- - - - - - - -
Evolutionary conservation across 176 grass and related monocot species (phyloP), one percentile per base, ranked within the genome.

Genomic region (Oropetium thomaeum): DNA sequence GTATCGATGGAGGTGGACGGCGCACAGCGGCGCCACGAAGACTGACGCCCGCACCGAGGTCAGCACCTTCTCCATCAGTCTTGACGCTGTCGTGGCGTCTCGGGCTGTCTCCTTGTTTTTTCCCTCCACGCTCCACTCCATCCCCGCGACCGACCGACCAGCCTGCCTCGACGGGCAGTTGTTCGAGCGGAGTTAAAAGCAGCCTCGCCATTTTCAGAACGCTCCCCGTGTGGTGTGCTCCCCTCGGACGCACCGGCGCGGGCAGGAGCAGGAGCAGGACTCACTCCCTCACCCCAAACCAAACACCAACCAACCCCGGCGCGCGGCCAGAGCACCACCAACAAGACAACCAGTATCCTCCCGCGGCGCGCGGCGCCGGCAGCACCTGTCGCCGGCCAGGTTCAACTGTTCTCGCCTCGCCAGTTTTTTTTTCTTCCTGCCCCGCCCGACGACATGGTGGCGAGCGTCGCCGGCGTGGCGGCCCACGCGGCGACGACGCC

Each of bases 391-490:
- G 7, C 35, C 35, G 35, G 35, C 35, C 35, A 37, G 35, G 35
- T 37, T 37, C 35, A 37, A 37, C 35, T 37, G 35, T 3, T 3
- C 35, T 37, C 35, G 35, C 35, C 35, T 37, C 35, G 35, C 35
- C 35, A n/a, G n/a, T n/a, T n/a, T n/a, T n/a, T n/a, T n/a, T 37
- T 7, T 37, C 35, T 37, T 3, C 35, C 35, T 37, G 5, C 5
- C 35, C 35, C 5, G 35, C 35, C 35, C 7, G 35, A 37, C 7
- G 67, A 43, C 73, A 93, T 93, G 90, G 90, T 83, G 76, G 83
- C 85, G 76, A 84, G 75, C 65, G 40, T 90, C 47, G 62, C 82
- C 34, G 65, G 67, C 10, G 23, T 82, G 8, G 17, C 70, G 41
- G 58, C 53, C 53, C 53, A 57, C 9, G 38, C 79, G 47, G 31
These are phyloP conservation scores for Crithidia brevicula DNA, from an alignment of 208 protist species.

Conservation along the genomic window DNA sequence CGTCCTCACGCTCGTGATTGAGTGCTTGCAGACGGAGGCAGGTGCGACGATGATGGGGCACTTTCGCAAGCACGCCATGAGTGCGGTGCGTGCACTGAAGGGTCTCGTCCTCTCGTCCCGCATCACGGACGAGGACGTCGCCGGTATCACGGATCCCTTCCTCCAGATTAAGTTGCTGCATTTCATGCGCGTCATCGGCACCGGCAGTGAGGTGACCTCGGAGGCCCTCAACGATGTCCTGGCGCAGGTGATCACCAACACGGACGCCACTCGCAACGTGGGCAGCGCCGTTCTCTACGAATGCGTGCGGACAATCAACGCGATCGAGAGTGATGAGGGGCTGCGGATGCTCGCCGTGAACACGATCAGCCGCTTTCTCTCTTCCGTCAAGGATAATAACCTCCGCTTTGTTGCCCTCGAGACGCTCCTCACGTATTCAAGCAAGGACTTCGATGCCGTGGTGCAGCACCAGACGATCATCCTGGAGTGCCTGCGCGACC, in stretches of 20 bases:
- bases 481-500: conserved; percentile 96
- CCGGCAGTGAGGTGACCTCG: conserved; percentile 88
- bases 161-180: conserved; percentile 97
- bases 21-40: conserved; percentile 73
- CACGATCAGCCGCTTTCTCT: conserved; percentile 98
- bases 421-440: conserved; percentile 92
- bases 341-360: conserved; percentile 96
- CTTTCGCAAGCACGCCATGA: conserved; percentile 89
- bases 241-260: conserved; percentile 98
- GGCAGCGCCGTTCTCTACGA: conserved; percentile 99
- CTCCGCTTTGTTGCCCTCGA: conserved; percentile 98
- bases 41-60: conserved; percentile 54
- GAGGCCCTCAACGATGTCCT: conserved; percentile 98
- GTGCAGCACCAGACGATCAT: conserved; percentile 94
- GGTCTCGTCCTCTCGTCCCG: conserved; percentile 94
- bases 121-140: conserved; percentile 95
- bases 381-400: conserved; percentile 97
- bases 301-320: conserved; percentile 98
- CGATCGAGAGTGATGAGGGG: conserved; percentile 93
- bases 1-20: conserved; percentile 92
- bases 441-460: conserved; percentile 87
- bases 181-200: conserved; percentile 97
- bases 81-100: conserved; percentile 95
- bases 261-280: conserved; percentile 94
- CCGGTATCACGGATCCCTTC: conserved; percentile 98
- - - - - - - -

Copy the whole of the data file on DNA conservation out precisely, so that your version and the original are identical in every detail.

Evolutionary conservation across 176 grass and related monocot species (phyloP), one percentile per base, ranked within the genome.

Genomic region (Oropetium thomaeum): DNA sequence GTATCGATGGAGGTGGACGGCGCACAGCGGCGCCACGAAGACTGACGCCCGCACCGAGGTCAGCACCTTCTCCATCAGTCTTGACGCTGTCGTGGCGTCTCGGGCTGTCTCCTTGTTTTTTCCCTCCACGCTCCACTCCATCCCCGCGACCGACCGACCAGCCTGCCTCGACGGGCAGTTGTTCGAGCGGAGTTAAAAGCAGCCTCGCCATTTTCAGAACGCTCCCCGTGTGGTGTGCTCCCCTCGGACGCACCGGCGCGGGCAGGAGCAGGAGCAGGACTCACTCCCTCACCCCAAACCAAACACCAACCAACCCCGGCGCGCGGCCAGAGCACCACCAACAAGACAACCAGTATCCTCCCGCGGCGCGCGGCGCCGGCAGCACCTGTCGCCGGCCAGGTTCAACTGTTCTCGCCTCGCCAGTTTTTTTTTCTTCCTGCCCCGCCCGACGACATGGTGGCGAGCGTCGCCGGCGTGGCGGCCCACGCGGCGACGACGCC

Each of bases 391-490:
- G 7, C 35, C 35, G 35, G 35, C 35, C 35, A 37, G 35, G 35
- T 37, T 37, C 35, A 37, A 37, C 35, T 37, G 35, T 3, T 3
- C 35, T 37, C 35, G 35, C 35, C 35, T 37, C 35, G 35, C 35
- C 35, A n/a, G n/a, T n/a, T n/a, T n/a, T n/a, T n/a, T n/a, T 37
- T 7, T 37, C 35, T 37, T 3, C 35, C 35, T 37, G 5, C 5
- C 35, C 35, C 5, G 35, C 35, C 35, C 7, G 35, A 37, C 7
- G 67, A 43, C 73, A 93, T 93, G 90, G 90, T 83, G 76, G 83
- C 85, G 76, A 84, G 75, C 65, G 40, T 90, C 47, G 62, C 82
- C 34, G 65, G 67, C 10, G 23, T 82, G 8, G 17, C 70, G 41
- G 58, C 53, C 53, C 53, A 57, C 9, G 38, C 79, G 47, G 31
These are phyloP conservation scores for Crithidia brevicula DNA, from an alignment of 208 protist species.

Conservation along the genomic window DNA sequence CGTCCTCACGCTCGTGATTGAGTGCTTGCAGACGGAGGCAGGTGCGACGATGATGGGGCACTTTCGCAAGCACGCCATGAGTGCGGTGCGTGCACTGAAGGGTCTCGTCCTCTCGTCCCGCATCACGGACGAGGACGTCGCCGGTATCACGGATCCCTTCCTCCAGATTAAGTTGCTGCATTTCATGCGCGTCATCGGCACCGGCAGTGAGGTGACCTCGGAGGCCCTCAACGATGTCCTGGCGCAGGTGATCACCAACACGGACGCCACTCGCAACGTGGGCAGCGCCGTTCTCTACGAATGCGTGCGGACAATCAACGCGATCGAGAGTGATGAGGGGCTGCGGATGCTCGCCGTGAACACGATCAGCCGCTTTCTCTCTTCCGTCAAGGATAATAACCTCCGCTTTGTTGCCCTCGAGACGCTCCTCACGTATTCAAGCAAGGACTTCGATGCCGTGGTGCAGCACCAGACGATCATCCTGGAGTGCCTGCGCGACC, in stretches of 20 bases:
- bases 481-500: conserved; percentile 96
- CCGGCAGTGAGGTGACCTCG: conserved; percentile 88
- bases 161-180: conserved; percentile 97
- bases 21-40: conserved; percentile 73
- CACGATCAGCCGCTTTCTCT: conserved; percentile 98
- bases 421-440: conserved; percentile 92
- bases 341-360: conserved; percentile 96
- CTTTCGCAAGCACGCCATGA: conserved; percentile 89
- bases 241-260: conserved; percentile 98
- GGCAGCGCCGTTCTCTACGA: conserved; percentile 99
- CTCCGCTTTGTTGCCCTCGA: conserved; percentile 98
- bases 41-60: conserved; percentile 54
- GAGGCCCTCAACGATGTCCT: conserved; percentile 98
- GTGCAGCACCAGACGATCAT: conserved; percentile 94
- GGTCTCGTCCTCTCGTCCCG: conserved; percentile 94
- bases 121-140: conserved; percentile 95
- bases 381-400: conserved; percentile 97
- bases 301-320: conserved; percentile 98
- CGATCGAGAGTGATGAGGGG: conserved; percentile 93
- bases 1-20: conserved; percentile 92
- bases 441-460: conserved; percentile 87
- bases 181-200: conserved; percentile 97
- bases 81-100: conserved; percentile 95
- bases 261-280: conserved; percentile 94
- CCGGTATCACGGATCCCTTC: conserved; percentile 98